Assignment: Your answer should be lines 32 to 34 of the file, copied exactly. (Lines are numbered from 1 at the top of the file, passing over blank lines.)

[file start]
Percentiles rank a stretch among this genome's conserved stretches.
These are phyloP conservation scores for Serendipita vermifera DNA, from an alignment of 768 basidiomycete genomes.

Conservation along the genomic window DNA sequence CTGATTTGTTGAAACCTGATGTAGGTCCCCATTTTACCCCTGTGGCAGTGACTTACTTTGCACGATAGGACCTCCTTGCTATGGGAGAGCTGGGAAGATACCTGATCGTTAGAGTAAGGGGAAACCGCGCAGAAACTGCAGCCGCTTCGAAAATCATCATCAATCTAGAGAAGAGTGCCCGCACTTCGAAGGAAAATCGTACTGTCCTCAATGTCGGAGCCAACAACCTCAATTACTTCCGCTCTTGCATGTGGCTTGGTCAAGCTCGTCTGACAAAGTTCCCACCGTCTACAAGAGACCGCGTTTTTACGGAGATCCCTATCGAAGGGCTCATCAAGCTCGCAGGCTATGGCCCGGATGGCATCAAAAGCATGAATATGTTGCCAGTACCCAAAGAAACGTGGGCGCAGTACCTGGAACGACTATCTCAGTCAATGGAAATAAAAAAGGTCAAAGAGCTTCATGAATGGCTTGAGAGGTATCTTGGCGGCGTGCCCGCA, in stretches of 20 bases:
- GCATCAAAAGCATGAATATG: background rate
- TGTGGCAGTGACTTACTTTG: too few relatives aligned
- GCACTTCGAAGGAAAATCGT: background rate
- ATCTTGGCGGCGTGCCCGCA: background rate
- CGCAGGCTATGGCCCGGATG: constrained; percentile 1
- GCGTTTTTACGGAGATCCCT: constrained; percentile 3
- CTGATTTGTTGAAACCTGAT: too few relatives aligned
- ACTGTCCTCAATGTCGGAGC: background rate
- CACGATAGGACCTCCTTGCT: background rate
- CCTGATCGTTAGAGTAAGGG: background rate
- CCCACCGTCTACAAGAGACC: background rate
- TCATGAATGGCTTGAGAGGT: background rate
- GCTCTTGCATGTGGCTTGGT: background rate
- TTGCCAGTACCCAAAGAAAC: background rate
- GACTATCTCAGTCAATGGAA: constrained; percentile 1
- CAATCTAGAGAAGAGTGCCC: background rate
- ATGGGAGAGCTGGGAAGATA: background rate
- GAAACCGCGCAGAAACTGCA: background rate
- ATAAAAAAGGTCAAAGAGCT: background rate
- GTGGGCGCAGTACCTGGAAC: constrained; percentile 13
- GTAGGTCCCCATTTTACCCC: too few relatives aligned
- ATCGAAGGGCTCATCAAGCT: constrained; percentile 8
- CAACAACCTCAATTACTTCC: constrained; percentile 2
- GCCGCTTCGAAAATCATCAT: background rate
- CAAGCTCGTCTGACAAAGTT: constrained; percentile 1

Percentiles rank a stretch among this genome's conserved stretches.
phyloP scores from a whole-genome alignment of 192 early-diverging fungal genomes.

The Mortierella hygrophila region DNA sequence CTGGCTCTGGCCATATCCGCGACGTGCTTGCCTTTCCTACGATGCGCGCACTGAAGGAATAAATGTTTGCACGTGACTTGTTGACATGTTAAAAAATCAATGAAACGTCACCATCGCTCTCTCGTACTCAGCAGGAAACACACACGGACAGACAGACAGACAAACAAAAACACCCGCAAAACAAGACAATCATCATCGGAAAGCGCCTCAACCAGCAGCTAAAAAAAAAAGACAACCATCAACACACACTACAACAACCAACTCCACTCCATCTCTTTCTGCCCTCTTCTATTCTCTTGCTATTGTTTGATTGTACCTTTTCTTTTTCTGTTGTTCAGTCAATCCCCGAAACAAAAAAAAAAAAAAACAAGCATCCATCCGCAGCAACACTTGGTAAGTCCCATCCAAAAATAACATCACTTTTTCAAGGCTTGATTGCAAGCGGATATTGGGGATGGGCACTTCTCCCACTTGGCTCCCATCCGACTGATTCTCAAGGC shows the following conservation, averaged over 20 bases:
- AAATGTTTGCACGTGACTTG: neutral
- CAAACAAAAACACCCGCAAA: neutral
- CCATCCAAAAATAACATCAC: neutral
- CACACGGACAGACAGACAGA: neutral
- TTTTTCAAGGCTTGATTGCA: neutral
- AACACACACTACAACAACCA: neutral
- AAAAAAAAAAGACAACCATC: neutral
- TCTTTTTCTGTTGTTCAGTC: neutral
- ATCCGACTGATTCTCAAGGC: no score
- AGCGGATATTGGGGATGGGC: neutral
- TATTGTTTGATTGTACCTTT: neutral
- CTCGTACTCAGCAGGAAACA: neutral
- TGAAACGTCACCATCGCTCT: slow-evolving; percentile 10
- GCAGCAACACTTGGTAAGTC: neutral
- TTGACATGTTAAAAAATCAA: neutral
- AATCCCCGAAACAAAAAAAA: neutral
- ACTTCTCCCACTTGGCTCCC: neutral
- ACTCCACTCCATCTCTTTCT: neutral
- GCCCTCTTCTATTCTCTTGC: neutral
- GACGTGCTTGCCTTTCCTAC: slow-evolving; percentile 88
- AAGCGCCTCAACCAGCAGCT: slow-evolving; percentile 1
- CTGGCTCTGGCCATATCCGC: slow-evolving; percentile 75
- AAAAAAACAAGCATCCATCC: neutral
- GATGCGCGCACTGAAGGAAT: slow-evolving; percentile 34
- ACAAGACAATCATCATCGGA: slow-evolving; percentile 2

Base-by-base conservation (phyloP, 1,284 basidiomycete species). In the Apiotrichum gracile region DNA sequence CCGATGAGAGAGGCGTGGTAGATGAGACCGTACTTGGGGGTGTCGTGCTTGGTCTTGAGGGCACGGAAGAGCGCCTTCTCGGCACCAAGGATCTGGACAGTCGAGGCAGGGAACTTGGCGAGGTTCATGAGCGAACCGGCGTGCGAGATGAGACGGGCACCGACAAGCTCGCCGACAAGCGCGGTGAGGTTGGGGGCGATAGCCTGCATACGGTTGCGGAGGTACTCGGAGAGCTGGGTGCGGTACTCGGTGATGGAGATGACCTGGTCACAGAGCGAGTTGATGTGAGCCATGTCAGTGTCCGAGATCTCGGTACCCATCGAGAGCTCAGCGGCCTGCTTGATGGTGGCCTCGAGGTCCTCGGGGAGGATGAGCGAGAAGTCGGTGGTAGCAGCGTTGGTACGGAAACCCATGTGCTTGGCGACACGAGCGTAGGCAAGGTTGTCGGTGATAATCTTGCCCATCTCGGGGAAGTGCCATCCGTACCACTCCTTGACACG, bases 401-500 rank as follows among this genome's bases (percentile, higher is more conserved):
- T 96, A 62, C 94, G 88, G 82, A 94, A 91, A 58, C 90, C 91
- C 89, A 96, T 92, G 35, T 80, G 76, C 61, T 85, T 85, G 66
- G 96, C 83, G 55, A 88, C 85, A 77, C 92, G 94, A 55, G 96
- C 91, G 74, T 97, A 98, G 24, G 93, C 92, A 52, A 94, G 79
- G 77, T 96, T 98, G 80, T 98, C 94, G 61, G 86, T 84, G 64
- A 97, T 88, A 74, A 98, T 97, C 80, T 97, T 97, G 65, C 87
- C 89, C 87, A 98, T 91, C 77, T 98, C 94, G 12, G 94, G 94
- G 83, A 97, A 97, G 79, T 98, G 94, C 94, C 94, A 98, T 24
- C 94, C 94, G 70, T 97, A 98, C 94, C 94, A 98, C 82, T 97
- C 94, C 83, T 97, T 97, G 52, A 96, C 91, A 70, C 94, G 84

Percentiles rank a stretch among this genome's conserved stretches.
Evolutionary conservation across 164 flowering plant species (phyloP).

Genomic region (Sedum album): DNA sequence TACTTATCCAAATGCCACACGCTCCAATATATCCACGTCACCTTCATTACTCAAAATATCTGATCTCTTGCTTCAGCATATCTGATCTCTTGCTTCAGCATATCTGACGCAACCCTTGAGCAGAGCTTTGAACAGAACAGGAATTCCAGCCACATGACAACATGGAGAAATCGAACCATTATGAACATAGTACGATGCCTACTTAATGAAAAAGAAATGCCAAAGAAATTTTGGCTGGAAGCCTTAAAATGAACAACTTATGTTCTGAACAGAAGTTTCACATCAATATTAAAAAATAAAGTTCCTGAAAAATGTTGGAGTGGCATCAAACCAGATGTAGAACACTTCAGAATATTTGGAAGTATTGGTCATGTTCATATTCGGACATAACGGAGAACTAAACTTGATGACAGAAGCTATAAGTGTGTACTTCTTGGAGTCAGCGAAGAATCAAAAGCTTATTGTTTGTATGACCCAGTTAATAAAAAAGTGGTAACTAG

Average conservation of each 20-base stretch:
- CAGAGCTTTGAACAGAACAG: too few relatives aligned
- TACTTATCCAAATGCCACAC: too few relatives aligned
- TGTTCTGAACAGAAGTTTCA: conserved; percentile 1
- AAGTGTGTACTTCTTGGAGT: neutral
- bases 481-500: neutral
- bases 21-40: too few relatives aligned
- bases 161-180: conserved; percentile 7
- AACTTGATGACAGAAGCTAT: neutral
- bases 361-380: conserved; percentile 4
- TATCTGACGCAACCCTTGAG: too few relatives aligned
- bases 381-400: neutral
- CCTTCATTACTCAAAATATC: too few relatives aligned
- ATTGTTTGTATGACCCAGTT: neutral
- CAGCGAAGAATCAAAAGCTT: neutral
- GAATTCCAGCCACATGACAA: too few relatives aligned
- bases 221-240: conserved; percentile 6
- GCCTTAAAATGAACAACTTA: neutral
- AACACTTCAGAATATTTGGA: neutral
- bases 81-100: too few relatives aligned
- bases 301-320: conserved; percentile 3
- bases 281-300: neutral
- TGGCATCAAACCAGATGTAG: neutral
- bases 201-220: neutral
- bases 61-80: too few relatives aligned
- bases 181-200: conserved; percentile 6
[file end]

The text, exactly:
- AAATGTTTGCACGTGACTTG: neutral
- CAAACAAAAACACCCGCAAA: neutral
- CCATCCAAAAATAACATCAC: neutral